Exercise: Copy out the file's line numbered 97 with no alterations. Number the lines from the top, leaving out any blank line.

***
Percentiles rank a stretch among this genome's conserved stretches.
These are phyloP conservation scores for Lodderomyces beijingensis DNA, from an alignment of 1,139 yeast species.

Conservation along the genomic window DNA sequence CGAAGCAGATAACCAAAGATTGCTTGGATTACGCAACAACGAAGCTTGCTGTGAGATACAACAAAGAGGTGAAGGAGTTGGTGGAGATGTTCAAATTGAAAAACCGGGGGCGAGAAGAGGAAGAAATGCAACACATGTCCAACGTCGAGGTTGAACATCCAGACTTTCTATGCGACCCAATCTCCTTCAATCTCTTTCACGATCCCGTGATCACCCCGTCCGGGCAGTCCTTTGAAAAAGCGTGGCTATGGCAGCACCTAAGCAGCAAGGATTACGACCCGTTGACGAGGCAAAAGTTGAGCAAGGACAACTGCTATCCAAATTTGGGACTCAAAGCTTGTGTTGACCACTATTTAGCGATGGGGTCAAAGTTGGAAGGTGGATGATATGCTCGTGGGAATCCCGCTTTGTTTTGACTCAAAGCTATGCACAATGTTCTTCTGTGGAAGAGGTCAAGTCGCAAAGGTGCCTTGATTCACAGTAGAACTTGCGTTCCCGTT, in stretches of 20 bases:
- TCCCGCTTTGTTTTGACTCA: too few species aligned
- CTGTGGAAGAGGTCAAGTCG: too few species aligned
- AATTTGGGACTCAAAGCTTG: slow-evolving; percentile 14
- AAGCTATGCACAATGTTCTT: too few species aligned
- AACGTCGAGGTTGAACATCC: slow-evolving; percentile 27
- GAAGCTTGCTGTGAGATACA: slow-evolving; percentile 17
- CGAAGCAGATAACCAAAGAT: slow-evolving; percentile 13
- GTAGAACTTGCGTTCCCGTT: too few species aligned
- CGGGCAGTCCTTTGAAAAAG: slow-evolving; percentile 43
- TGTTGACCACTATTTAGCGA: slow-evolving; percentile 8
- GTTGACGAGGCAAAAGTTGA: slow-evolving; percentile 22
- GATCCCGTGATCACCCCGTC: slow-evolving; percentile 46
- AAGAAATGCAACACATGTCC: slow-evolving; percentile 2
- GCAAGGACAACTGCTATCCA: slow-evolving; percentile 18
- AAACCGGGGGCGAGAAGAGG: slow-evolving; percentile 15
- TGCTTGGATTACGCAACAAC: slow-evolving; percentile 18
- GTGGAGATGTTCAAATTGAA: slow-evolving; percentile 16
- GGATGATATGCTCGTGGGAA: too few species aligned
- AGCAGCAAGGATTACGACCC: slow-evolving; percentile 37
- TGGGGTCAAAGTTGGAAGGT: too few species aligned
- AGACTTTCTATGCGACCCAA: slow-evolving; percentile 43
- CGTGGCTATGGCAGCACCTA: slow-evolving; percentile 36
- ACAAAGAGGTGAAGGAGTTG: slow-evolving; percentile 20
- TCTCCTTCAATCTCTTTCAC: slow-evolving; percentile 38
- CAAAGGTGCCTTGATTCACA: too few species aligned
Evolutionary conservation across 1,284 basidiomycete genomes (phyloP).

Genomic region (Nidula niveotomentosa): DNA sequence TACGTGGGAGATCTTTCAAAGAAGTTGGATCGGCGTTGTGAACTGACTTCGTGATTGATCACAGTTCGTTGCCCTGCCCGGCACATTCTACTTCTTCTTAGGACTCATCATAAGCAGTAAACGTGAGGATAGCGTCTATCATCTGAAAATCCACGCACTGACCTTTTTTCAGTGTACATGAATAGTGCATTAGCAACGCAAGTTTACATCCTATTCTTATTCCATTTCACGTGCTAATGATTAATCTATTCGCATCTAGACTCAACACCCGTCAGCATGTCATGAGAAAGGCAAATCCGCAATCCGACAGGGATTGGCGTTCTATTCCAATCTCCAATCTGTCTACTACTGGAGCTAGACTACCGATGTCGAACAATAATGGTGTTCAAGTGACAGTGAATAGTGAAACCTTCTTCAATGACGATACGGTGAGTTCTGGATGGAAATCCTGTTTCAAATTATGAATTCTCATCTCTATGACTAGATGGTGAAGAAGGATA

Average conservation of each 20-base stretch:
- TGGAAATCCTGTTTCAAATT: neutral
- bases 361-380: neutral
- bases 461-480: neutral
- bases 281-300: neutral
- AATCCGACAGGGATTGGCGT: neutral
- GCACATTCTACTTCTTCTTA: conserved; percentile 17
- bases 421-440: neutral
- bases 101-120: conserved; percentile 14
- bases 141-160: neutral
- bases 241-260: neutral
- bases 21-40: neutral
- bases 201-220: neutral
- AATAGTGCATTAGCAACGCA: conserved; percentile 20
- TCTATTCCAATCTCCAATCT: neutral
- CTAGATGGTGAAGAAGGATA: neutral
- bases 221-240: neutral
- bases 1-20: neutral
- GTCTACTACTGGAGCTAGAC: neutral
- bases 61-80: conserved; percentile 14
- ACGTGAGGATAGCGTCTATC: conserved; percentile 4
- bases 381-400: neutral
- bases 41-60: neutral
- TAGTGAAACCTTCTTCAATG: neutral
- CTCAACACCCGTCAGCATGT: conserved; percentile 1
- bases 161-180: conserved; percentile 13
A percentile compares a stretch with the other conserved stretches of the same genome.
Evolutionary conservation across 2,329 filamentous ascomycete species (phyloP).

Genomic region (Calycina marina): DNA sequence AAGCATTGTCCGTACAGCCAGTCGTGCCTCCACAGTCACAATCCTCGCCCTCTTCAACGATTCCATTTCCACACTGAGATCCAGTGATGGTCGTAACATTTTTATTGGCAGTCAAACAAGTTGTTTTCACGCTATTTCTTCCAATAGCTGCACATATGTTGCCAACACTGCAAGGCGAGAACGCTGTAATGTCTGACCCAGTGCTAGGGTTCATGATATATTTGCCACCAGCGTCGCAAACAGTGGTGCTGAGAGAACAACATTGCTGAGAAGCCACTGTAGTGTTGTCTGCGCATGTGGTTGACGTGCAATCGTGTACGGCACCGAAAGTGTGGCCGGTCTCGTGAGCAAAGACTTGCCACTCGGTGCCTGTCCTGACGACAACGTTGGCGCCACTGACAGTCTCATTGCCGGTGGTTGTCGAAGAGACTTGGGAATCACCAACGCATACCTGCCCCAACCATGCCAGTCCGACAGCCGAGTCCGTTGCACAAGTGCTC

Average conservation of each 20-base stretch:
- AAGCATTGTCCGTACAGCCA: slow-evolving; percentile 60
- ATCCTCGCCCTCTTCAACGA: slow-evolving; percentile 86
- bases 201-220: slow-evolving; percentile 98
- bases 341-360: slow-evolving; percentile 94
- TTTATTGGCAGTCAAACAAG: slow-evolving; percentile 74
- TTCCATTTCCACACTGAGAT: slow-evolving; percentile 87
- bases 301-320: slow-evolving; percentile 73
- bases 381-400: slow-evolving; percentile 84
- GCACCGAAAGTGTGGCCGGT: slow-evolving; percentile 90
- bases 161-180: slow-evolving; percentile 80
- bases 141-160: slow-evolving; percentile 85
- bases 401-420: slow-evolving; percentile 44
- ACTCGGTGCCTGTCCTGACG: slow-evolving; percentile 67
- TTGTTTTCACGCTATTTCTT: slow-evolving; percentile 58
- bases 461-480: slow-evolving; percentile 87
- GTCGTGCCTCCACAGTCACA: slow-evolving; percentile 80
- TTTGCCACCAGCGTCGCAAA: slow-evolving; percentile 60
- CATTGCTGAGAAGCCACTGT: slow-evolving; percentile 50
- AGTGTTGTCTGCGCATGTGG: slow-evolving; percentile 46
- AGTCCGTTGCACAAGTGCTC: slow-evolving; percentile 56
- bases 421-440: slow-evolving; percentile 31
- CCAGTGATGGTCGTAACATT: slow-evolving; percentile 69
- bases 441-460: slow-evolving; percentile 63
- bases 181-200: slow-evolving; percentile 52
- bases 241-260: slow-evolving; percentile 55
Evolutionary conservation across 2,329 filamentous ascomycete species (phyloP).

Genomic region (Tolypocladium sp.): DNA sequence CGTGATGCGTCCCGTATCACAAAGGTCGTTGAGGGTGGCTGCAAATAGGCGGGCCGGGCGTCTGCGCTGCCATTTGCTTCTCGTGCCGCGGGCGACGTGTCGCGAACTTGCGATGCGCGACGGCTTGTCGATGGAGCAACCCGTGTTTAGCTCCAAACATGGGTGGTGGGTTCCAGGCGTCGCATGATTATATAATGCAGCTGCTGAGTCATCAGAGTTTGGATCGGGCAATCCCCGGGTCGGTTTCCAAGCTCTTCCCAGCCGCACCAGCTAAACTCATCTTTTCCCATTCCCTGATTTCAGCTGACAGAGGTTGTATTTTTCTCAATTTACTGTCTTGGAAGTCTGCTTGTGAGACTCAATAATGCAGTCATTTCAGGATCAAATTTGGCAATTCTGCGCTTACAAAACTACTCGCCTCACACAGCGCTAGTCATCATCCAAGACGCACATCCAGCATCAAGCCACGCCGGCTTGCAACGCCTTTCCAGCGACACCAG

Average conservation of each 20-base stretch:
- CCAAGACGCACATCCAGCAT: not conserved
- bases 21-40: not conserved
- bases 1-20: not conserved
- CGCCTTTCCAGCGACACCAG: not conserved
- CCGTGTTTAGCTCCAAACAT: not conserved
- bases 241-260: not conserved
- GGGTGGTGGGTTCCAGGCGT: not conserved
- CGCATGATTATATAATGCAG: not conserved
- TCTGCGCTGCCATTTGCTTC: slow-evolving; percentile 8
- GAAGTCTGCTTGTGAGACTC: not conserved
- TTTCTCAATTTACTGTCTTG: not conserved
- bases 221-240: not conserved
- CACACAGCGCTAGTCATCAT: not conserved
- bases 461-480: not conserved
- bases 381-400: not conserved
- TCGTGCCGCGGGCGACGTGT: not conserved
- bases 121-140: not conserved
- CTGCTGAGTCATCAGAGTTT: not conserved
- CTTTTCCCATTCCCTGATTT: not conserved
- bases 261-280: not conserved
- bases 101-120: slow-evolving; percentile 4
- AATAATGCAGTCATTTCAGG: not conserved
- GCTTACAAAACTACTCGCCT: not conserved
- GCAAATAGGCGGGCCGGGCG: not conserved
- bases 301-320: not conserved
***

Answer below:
- TCTGCGCTGCCATTTGCTTC: slow-evolving; percentile 8